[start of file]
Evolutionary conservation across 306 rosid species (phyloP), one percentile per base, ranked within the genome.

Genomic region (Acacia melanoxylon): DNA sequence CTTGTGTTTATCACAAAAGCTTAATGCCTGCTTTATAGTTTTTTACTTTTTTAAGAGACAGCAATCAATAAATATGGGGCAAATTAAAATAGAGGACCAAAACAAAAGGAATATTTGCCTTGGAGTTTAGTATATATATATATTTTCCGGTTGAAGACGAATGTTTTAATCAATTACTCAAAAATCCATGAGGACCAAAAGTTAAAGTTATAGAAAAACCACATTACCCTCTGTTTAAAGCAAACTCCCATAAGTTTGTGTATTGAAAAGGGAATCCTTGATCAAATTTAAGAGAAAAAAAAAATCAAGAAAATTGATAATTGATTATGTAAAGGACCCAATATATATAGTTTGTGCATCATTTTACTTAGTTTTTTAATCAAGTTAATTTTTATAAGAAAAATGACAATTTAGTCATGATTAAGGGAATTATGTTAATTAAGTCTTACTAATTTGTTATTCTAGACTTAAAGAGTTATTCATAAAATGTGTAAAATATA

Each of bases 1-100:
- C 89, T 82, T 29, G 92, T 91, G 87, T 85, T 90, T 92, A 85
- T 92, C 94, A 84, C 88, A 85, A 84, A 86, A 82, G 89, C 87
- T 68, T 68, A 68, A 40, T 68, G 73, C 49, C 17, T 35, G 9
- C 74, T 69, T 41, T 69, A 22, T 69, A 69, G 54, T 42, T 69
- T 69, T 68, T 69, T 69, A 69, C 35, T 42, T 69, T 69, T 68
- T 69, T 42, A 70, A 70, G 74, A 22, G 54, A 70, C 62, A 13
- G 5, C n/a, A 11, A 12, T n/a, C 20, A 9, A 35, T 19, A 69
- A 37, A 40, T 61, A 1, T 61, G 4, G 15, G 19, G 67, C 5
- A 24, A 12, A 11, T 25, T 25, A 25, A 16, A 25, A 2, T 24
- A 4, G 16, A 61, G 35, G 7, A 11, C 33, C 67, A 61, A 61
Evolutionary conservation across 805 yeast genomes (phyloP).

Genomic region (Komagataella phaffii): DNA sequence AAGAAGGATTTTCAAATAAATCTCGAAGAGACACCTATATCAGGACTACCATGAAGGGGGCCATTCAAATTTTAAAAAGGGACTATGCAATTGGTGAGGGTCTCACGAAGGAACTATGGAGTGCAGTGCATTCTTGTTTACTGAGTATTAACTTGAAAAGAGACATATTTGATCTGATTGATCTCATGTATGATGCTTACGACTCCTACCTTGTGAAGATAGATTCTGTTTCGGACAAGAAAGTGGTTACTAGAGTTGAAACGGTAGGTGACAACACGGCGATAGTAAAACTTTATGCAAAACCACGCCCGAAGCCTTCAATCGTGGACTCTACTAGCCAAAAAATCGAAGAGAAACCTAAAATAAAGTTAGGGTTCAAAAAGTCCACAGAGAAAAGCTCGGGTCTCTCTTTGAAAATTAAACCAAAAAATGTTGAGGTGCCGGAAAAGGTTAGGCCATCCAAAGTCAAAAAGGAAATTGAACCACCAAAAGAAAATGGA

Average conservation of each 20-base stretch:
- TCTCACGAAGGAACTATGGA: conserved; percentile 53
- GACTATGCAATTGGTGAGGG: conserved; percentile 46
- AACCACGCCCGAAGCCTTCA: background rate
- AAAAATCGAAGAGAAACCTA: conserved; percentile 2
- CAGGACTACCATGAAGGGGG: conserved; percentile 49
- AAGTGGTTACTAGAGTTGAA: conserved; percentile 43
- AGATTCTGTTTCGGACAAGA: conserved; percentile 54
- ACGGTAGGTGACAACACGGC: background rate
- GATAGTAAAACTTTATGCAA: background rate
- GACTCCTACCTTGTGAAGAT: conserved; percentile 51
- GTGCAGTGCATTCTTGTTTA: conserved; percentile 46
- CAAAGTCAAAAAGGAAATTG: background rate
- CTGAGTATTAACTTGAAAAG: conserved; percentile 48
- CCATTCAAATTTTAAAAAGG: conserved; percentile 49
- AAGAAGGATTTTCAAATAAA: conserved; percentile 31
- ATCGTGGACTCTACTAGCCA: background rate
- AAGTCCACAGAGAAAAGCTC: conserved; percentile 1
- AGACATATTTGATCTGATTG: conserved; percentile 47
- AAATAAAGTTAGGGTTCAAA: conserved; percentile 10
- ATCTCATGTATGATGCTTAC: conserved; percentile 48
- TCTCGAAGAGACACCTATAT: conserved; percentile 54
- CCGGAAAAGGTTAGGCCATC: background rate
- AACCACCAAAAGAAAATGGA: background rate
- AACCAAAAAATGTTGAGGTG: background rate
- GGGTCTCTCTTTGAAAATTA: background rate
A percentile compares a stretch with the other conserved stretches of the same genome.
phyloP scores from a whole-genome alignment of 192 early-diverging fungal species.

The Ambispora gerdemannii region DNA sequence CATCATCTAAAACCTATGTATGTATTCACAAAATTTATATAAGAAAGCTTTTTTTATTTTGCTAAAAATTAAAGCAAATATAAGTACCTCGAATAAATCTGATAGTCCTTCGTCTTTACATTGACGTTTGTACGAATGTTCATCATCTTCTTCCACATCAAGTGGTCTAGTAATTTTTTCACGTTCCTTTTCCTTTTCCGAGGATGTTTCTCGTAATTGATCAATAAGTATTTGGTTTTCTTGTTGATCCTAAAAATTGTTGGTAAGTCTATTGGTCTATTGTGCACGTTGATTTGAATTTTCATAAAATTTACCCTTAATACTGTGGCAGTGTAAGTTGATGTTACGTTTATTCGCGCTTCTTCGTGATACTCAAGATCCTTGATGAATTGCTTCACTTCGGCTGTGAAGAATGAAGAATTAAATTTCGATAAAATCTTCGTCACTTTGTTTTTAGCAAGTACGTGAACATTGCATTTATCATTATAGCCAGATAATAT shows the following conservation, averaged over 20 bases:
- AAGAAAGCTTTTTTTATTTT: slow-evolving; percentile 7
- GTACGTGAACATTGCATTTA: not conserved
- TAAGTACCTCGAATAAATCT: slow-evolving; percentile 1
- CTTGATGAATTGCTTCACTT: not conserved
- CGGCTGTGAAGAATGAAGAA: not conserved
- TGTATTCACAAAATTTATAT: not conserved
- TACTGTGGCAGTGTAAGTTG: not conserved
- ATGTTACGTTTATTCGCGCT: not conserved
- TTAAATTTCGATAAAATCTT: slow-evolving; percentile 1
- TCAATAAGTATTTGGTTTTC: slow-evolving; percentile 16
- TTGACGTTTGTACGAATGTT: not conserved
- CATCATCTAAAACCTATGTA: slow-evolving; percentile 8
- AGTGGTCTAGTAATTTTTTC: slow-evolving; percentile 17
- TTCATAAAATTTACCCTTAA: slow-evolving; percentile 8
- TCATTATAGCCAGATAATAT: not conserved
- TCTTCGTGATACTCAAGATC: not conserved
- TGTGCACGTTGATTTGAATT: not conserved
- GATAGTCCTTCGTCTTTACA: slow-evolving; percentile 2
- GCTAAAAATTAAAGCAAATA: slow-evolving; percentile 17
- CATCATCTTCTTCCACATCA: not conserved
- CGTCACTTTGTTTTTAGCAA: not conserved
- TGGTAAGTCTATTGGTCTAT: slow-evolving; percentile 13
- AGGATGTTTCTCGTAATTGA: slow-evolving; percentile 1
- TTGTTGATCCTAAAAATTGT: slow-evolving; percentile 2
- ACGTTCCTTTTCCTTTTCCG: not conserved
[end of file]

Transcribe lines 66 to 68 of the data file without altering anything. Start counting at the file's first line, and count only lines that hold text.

- TGGTAAGTCTATTGGTCTAT: slow-evolving; percentile 13
- AGGATGTTTCTCGTAATTGA: slow-evolving; percentile 1
- TTGTTGATCCTAAAAATTGT: slow-evolving; percentile 2